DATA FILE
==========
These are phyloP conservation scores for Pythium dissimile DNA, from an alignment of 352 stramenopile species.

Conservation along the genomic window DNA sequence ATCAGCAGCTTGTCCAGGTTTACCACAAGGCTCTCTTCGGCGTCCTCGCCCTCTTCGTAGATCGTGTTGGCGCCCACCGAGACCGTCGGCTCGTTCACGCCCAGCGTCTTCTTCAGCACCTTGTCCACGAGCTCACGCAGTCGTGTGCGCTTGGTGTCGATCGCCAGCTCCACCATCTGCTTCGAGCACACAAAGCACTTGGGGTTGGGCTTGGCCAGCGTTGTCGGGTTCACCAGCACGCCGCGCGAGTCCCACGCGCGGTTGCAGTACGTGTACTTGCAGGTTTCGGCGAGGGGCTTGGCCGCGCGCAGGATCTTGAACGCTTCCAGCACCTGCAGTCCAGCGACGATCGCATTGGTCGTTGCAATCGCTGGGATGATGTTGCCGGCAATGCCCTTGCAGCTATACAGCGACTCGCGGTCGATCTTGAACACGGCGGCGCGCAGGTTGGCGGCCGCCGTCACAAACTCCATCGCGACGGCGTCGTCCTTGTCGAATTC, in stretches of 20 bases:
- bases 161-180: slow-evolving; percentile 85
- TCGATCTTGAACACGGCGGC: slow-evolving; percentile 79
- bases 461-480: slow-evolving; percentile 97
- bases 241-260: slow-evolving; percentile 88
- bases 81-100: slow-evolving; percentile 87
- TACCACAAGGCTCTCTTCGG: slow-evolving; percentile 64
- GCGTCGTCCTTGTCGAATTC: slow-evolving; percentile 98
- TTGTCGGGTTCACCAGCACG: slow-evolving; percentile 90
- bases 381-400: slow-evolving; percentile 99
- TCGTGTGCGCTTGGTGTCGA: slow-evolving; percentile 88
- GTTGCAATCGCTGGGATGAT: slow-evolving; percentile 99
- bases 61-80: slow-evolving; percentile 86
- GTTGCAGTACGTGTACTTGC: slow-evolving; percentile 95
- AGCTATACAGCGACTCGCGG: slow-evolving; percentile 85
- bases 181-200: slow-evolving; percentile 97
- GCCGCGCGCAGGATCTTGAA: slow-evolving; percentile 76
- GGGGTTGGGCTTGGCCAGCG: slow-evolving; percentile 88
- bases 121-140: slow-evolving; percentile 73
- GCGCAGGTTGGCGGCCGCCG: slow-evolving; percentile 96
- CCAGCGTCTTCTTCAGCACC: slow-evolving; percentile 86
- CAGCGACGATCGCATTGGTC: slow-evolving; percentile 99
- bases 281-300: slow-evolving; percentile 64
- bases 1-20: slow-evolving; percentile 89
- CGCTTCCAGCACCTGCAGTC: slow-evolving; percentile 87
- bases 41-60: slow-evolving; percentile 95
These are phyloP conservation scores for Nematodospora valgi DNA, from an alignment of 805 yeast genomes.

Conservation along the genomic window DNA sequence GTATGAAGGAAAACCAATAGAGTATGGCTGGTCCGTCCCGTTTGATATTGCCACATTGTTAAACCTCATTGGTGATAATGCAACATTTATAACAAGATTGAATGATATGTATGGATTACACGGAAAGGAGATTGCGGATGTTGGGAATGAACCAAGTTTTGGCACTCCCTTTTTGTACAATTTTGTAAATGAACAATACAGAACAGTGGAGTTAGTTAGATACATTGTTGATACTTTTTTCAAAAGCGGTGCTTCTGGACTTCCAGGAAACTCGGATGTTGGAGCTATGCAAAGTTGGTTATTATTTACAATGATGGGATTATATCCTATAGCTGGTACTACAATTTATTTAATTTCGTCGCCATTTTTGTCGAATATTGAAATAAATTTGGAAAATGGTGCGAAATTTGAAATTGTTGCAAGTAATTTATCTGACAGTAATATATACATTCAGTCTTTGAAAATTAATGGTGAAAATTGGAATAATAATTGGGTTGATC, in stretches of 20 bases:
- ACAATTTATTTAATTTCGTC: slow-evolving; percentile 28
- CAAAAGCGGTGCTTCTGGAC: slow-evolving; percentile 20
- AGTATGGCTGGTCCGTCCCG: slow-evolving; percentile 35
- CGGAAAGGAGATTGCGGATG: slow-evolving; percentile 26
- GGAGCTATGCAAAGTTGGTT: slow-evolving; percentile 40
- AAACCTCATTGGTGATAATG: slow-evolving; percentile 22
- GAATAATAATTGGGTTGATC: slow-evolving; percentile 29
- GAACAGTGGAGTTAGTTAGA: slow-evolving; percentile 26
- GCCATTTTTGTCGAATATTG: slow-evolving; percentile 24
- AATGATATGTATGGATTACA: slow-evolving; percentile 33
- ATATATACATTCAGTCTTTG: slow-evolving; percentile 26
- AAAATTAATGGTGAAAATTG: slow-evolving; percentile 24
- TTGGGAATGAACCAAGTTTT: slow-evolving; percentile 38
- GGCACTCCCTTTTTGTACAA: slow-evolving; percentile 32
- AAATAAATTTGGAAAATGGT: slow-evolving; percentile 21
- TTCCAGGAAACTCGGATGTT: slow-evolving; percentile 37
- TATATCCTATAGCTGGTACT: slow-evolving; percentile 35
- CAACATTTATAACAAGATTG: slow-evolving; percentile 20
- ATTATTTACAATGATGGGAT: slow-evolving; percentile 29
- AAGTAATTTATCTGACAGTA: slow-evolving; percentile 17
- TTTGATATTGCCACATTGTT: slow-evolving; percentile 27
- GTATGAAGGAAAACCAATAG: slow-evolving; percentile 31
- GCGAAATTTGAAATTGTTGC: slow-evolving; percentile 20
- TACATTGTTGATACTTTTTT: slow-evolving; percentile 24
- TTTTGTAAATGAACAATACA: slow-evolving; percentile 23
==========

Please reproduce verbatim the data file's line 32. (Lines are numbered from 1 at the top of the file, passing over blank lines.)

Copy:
- AGTATGGCTGGTCCGTCCCG: slow-evolving; percentile 35